Intaglio Print ~ Any print that has derived from lines or textures scratched or etched is known as an intaglio print. This includes engraving, etching, drypoint etc ..  A finished plate is covered with ink then wiped clean leaving ink only in the grooved  lines. From the Italian word intagliare meaning to incise.

 

Limited Edition ~ A limit placed on the number of impressions pulled in order to create a scarcity of the print. Limited editions are numbered and signed.

 

Linocut ( linoleum cut ) ~ A relief print carved from a linoleum block rather than wood.

 

Lithography ~ A process that is dependent on the fact that oil and water don’t mix, an image is drawn on a flat slab of limestone or a metal plate with a greasy substance. The surface is then chemically etched so that some areas only attract the greasy ink and the non-drawn areas attached only waters.

 

Matrix ( plate ) ~ From the Latin word mater, meaning Mother, the matrix is any surface such as a woodblock or metal plate on which the major information will be created and prepared.

 

Mezzotint ~ A technique of using a tool called a rocker that will rough up the entire surface of the plate. The rocker is a large curved blade with very fine teeth. Rocked back and forth across the plate repeatedly putting courses of fine dots into the metal. When the plate is covered with fine stipples the next process is to scrape away any areas where lighter tones are needed.

 

Monoprint  ( monotype ) ~ Is a print from an edition of one. An image that is usually painted on glass then transferred or stamped onto paper.

 

Plate ( see matrix )

 

Printing Press ~ A heavy device that applies pressure between a sheet of paper and an inked plate.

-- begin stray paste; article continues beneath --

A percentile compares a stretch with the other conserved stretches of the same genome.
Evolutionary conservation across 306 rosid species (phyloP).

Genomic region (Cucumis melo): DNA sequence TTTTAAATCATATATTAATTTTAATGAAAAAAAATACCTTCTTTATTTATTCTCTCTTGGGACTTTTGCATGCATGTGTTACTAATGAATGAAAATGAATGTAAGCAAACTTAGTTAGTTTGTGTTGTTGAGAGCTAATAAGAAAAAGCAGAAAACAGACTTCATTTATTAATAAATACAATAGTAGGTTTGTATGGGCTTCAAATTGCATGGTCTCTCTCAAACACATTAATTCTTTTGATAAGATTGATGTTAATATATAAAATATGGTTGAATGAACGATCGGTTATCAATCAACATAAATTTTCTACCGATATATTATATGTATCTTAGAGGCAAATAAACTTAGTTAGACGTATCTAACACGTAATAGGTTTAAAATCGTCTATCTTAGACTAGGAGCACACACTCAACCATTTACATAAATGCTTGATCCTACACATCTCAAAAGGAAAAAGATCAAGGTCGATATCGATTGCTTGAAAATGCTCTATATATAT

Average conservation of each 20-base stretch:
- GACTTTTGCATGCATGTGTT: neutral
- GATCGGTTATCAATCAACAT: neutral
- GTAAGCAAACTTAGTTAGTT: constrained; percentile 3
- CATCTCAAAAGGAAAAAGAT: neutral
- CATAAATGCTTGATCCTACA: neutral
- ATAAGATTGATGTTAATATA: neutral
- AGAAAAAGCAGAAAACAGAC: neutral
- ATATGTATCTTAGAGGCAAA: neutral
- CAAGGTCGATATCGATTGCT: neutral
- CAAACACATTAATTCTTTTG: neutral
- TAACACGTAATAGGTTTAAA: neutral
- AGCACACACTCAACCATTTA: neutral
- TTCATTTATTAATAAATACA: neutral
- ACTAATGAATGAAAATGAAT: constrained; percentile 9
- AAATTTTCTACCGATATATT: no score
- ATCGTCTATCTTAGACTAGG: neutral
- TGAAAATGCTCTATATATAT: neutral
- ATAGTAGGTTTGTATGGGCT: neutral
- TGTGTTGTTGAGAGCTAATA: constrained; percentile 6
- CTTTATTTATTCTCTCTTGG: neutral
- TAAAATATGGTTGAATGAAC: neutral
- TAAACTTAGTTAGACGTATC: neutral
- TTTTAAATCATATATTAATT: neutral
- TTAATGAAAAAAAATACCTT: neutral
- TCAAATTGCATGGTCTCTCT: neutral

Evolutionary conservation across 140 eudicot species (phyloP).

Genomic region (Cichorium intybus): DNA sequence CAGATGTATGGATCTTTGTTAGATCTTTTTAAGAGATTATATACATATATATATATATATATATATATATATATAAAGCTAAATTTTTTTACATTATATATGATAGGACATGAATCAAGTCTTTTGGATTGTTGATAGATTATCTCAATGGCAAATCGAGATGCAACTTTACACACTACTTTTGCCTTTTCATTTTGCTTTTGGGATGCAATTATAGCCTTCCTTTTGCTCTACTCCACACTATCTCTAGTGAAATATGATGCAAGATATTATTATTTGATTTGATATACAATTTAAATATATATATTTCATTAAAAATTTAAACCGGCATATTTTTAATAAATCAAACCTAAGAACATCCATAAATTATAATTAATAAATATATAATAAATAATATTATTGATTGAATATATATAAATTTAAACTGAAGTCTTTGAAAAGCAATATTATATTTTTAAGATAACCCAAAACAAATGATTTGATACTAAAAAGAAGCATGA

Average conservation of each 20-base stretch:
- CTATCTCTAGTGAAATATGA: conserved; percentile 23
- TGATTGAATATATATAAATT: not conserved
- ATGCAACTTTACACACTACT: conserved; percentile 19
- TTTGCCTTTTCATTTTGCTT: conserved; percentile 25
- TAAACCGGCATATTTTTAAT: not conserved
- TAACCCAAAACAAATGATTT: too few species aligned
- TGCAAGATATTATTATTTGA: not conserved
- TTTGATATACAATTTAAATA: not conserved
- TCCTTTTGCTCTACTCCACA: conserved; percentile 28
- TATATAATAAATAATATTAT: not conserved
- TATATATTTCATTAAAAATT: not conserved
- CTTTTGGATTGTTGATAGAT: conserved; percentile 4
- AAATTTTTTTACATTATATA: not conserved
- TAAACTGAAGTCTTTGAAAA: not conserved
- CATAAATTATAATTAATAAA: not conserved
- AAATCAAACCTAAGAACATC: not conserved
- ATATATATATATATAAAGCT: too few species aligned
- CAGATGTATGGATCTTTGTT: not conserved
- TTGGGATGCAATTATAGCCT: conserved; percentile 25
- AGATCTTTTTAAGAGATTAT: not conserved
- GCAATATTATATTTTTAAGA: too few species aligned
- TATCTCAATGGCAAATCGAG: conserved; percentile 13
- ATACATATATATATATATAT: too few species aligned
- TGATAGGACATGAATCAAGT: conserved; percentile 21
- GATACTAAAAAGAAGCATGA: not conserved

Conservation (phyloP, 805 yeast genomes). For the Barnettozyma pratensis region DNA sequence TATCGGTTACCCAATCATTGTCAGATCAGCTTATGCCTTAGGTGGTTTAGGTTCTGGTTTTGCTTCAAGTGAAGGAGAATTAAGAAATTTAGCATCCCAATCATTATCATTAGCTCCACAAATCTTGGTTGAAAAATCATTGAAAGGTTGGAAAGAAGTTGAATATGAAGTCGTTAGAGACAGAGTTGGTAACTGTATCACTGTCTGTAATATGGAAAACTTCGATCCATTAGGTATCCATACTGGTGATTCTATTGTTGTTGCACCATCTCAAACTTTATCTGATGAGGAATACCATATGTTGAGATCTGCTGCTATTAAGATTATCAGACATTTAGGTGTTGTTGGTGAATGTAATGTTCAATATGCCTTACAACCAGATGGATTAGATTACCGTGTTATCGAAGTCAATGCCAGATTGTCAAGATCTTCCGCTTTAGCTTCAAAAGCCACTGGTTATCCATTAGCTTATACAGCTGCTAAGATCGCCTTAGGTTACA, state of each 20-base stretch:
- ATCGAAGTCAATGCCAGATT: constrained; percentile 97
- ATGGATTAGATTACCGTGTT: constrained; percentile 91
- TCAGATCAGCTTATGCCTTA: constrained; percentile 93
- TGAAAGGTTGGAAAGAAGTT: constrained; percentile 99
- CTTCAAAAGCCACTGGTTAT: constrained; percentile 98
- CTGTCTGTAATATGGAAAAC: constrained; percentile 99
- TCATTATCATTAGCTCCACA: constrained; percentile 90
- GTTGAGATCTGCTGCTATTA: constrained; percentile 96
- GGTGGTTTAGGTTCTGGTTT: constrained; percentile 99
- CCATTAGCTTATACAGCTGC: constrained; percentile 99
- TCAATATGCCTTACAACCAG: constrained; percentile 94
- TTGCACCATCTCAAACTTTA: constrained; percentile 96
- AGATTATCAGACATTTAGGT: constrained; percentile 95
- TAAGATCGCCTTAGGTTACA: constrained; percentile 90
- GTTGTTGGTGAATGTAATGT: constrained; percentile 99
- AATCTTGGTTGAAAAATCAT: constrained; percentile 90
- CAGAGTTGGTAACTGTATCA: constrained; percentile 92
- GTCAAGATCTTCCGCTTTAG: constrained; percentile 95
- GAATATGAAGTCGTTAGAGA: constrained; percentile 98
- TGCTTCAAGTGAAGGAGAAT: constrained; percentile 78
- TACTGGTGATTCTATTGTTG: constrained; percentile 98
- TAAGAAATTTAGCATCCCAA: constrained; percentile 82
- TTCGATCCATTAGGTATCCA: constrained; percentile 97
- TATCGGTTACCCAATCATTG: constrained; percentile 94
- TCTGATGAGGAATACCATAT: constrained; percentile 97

Consisting of a flatbed, the inked plate passes between heavy rollers. It produces prints one copy at a time.

 

Proof ( artists proof / trial proof / working proof  )  ~ A proof is a print outside the edition but not necessarily different from it.

  • Artists proof – same as the edition retained by the artist and quite often sold
  • Trial proof – usually pulled in advance of the edition, quite often does not differ from the edition
  • Working proof – pulled during the course of the development of the plates

Reduction Method  ( suicide method ) ~  When a single plate is printed many times, removing a portion and changing the tone or colour each time.

 

Registration ~ A system to ensure that several plates can be printed in accurate alignment, one on top of the other to make a single print.

 

Relief Print ~ Is the oldest of all print processes. The image is printed from raised areas of a plate or matrix. Ink is applied to the raised surface then transferred to paper. The common techniques are woodcuts, wood engraving and linocuts.

 

Screen-printing  ( serigraphy / silk screen ) ~  A versatile process  of stencil printing in which the stencil is adhered to a fine screen for support. Ink is then applied to the screen using a squeegee. Screen printing can have a hard edged quality caused by the crisp edges of the stencil. It was made famous in the 1960’s when artists such as Andy Warhold used it for its bold flat colours to make pop icons.

 

Solarplate ~ Is a light sensitised steel backed polymer material used as an alternative to hazardous printing techniques. It is a simple, safer, and faster approach than traditional etching and relief printing.

 

Stencil ~ A printing method where ink is forced through a matrix using a squeegee.  It is a process by which areas are blocked out to keep the ink away from the non-image areas.

 

Woodcut ~ A relief print usually carved in the plank grain of a piece of wood. It is the earliest and the most enduring of all print techniques. A very popular medium for mass distributed religious imagery in Europe as early as the 14th century.

 

Wood Engraving ~ A relief print carved in the end grain of a block of wood, usually boxwood. Not to be confused with woodcuts which are made from the side-grain of planks of wood.

 

Vignette ~ An image that is faint, does not have a border around it and blends with its background. It can also mean a small image that is part of a larger print.

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All images © Debbie Williams Art 2016